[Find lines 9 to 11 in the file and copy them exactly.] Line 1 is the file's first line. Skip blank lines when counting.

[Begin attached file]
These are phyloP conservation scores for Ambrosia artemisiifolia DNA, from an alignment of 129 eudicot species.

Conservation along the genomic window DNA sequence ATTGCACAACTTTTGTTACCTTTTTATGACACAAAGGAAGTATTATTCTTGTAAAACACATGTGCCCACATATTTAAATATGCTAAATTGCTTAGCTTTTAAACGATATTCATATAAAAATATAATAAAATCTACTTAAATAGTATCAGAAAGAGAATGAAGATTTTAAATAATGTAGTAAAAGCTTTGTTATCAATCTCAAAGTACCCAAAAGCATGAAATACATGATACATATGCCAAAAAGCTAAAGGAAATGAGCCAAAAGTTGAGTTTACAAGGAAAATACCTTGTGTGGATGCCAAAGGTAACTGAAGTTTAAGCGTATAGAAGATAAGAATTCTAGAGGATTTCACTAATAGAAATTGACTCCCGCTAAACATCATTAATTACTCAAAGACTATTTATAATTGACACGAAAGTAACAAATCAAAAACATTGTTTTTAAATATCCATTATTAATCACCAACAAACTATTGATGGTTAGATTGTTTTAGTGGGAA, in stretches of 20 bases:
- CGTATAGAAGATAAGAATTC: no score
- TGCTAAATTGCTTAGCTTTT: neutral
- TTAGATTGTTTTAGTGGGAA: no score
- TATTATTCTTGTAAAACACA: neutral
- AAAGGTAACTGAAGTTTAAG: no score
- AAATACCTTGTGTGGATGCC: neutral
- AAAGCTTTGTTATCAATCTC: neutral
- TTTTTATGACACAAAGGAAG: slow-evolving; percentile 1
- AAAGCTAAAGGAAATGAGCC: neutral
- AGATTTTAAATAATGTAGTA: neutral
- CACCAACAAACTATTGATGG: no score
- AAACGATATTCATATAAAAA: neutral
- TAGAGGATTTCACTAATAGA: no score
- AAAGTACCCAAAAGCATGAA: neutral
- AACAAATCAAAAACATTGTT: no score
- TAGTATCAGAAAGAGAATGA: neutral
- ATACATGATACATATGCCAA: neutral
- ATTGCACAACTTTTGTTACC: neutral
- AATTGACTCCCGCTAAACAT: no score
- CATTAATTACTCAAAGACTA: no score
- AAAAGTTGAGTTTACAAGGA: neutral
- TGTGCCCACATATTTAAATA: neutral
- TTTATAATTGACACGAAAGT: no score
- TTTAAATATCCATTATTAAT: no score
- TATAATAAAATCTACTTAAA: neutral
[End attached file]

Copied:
- AAAGCTTTGTTATCAATCTC: neutral
- TTTTTATGACACAAAGGAAG: slow-evolving; percentile 1
- AAAGCTAAAGGAAATGAGCC: neutral